Attorney General Jeff Sessions on June 11 reversed an appeals court ruling that granted asylum to a Salvadoran woman who had fled sexual, emotional and physical abuse back home, upending nearly a decade of legal precedent about who should qualify as a refugee.
In 2009, the Obama administration determined that foreign women who suffer severe sexual or domestic abuse from which they are unable to escape, in countries where the government cannot protect them, may deserve asylum as members of a persecuted “particular social group.”
This ruling opened the door for women who feared dying at their partners’ hands to seek the same protection as those fleeing, for example, female genital mutilation – though in practice only a handful of asylum-seekers have successfully argued a domestic violence case in U.S. immigration court.
Sessions’ decision, which immigration experts say will primarily impact immigrant flows from Central America, reopens a long-running argument over what constitutes a need for asylum.
Here, The Conversation’s scholars illuminate this complex immigration debate.
1. What is asylum?
Under international law, countries must offer asylum to migrants who can prove they have a “credible fear” of certain kinds of violence at home. Asylum-seekers must have suffered persecution related to race, religion, nationality, political opinion or their particular social group.
“The rights of refugees – those forced to leave their country because of war or persecution – are enshrined in the 1951 Convention for Refugees and its subsequent 1967 protocol,” explains Parvati Nair of the United Nations University.
But individual countries may decide how to interpret these U.N. agreements. With Sessions’ ruling, the Trump administration has taken the position that domestic abuse is “private violence,” not persecution.
The boundary between migrant and asylum-seeker can indeed be blurry, Nair says. “Many displaced people today defy the parameters used by policymakers to define who is entitled to what rights.”
Those parameters, passed in the aftermath of WWII, are more than a half-century old.
2. Women’s particular fears
Persecution also looks different for men and women, says Ariadna Estévez, a North American studies scholar at the National Autonomous University of Mexico.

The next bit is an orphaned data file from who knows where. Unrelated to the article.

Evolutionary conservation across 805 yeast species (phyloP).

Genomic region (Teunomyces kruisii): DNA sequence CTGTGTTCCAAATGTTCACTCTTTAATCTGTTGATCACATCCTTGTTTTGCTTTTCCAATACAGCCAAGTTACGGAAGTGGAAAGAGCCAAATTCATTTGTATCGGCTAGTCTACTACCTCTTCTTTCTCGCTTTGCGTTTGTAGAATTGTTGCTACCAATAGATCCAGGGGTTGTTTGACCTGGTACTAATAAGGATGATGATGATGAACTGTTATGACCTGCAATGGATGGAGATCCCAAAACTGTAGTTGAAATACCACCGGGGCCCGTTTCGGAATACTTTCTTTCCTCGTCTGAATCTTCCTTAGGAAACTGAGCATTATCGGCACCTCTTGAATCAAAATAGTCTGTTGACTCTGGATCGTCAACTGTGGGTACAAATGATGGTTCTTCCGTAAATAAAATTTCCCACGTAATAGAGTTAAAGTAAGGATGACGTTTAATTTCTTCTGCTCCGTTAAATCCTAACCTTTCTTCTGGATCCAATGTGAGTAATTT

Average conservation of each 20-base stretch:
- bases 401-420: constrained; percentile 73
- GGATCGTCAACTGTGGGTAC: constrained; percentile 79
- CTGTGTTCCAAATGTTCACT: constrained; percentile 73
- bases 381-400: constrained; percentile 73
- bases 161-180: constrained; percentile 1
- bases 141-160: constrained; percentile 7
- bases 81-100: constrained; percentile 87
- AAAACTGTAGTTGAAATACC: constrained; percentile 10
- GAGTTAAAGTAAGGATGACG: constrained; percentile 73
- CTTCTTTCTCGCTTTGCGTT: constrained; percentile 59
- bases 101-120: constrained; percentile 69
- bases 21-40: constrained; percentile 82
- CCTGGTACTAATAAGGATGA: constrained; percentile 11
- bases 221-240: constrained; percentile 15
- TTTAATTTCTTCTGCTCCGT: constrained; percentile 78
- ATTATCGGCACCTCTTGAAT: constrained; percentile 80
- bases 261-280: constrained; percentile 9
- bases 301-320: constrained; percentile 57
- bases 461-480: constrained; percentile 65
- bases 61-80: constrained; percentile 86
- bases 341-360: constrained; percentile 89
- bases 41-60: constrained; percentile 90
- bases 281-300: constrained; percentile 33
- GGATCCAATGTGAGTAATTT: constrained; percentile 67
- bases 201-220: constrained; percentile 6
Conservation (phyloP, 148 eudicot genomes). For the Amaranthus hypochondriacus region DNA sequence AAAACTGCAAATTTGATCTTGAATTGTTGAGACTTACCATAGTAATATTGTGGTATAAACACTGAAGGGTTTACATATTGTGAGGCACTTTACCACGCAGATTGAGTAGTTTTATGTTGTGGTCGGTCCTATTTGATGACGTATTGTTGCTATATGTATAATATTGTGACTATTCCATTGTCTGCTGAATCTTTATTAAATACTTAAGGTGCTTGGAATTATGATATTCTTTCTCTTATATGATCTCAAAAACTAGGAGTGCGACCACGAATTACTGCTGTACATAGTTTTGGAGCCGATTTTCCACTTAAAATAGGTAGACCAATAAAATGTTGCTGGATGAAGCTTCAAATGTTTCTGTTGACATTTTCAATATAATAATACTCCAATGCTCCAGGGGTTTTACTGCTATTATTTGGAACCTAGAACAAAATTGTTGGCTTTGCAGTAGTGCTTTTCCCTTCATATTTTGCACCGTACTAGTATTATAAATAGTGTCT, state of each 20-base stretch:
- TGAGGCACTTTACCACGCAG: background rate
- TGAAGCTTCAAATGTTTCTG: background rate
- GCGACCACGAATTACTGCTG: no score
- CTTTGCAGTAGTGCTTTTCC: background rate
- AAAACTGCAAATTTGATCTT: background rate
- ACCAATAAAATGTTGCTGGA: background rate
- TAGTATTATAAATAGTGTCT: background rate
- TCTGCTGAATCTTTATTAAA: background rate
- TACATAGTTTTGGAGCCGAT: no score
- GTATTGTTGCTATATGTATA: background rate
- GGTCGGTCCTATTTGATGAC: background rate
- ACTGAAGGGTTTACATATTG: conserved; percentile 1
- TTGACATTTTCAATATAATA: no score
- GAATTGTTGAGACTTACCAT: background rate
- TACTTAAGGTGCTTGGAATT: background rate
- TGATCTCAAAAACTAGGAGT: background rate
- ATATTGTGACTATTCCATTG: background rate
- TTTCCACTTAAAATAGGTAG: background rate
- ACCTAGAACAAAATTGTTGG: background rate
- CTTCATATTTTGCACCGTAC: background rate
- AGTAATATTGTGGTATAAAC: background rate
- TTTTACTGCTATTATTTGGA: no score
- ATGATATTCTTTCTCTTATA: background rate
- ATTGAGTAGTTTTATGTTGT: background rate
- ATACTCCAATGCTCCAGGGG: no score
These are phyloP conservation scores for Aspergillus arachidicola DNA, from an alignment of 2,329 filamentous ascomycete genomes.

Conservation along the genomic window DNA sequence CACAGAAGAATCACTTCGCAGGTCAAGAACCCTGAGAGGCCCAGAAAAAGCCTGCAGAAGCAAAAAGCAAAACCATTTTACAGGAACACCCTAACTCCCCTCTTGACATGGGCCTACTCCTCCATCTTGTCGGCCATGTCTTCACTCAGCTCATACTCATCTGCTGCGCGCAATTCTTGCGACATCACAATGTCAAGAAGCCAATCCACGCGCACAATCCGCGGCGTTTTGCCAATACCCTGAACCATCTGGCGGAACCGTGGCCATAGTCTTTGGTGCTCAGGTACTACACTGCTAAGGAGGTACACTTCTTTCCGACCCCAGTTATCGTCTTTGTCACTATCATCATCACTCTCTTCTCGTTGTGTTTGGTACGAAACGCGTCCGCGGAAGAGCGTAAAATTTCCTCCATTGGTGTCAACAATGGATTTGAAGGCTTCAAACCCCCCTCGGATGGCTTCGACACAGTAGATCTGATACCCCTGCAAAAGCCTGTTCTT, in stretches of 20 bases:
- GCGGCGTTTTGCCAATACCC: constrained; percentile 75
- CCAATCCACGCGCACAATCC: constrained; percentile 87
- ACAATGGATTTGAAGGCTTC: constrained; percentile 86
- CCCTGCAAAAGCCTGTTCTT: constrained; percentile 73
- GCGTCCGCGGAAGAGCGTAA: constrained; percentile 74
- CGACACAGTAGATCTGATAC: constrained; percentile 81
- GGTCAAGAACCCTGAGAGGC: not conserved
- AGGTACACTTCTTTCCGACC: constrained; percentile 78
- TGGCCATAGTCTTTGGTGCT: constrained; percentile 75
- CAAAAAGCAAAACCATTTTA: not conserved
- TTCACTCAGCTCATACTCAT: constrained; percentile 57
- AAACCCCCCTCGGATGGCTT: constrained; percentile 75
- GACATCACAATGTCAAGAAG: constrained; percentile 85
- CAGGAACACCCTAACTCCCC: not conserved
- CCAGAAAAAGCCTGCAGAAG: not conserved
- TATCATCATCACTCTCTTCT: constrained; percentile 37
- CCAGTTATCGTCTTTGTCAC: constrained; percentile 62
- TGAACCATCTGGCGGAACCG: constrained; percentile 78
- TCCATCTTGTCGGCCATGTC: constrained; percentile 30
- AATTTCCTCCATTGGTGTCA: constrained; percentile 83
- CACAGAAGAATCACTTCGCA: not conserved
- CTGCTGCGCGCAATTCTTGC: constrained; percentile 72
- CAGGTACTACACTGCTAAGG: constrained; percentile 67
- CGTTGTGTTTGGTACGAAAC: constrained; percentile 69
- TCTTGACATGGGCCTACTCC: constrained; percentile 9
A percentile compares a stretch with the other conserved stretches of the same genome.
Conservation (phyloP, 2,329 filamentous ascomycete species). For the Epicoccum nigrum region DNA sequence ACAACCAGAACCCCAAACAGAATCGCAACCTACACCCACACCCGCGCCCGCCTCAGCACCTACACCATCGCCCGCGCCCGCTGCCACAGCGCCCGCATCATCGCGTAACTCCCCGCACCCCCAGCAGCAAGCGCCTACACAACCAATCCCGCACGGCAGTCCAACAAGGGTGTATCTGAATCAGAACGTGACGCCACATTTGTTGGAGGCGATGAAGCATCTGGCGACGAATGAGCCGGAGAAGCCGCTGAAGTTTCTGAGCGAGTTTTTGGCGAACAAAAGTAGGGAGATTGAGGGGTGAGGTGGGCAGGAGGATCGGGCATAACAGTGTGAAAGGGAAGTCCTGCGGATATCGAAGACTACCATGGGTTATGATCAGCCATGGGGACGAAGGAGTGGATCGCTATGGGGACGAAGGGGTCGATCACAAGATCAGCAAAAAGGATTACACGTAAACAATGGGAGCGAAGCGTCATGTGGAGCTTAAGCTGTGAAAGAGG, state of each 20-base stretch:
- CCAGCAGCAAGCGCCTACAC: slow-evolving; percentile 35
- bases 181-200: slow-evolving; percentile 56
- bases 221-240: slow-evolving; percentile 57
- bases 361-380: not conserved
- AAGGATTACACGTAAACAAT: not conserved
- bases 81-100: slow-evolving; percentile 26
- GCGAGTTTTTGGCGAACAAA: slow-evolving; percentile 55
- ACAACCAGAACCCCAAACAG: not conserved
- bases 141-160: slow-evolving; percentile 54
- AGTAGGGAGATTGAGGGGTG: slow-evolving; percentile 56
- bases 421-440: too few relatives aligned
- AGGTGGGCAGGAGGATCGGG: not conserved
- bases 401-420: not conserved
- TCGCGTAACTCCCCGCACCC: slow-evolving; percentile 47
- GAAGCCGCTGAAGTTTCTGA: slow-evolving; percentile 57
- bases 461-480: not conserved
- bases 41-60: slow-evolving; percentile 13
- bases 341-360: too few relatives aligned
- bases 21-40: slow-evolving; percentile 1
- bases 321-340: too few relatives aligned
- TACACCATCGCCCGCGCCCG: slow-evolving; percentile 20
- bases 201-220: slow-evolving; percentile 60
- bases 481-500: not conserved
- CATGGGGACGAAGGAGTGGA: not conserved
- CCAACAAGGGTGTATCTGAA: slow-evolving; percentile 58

“According to my research, Mexican men are usually displaced for reasons of criminal and state violence,” she says. They are police informants who have been exposed, business owners who refuse to pay extortion to cartels, journalists, activists or victims fleeing drug-related crime.
“For women, however, sexual violence is the major push factor,” Estévez explains. Her studies find that rape, gender-based violence and sex trafficking are the main reasons Central American and Mexican women are forced to migrate.
3. The danger of being a Latin American woman
That is not surprising since, as Estévez writes, “several studies have shown that Latin America is the worst place in the world to be a woman.”
She cites a 2014 Gallup survey showing that Latin Americans were the least likely in the world to say that women are treated with respect and dignity. The study attributes these feelings to widespread sexual violence and harassment against women and children, in combination with “machista” culture.
For the past few years, El Salvador has been listed among the world’s deadliest countries for women. And in Mexico, Estévez says, “the systemic killing of women since the mid-1980s has been so severe that it led to the coining of the word ‘feminicide,’ and its codification as a serious crime.”
Rampant violence against women persists in Mexico despite the launch of a national institute for women’s issues, the establishment of official protocol for investigating gender-based crimes and legislation against domestic abuse. According to a 2016 joint report by the Mexican government and the U.N., a “good part” of the 40,000 female homicides that occurred between 1985 and 2014 in Mexico were never even investigated.
Sessions’ June 11 ruling specifically rejects the Obama-era notion that women abused in a such a context – places with pervasive violence against women, which the government cannot or will not control – have a “credible fear” of violence.
4. Are Central Americans migrants or refugees?
Abused women were not the only refugee group Sessions has specifically excluded. The attorney general also said that violent recruitment by gangs is not grounds for asylum in the U.S.
“An increasing number of individuals are now arriving at the U.S. southwest border because of crime, violence and insecurity in Central America,” says Jonathan Hiskey, a migration scholar at Vanderbilt University.
With 60 murders per 100,000 people in 2017, El Salvador was one of the world’s deadliest places. Almost 4,000 people were killed there last year.
Honduras’ murder rate has dropped markedly in recent years, but with 42.8 murders per 100,000 people in 2017, it is still one of the world’s most dangerous places that’s not a war zone.
Hiskey’s research shows that fear – not American jobs, as Trump has often suggested – is what drives many migrants to leave home.
“The strongest predictor of someone having an ‘intent to emigrate,’” he writes, “was whether they had been the victim of crime multiple times in the previous 12 months.”
Rather than trying to sneak across the U.S. border, Hiskey says, these migrants typically voluntarily surrender and request asylum in the United States.
The odds of getting it were always incredibly slim. Now, these refugees stand no chance.
Editor’s note: This article is a roundup of stories from The Conversation’s archive.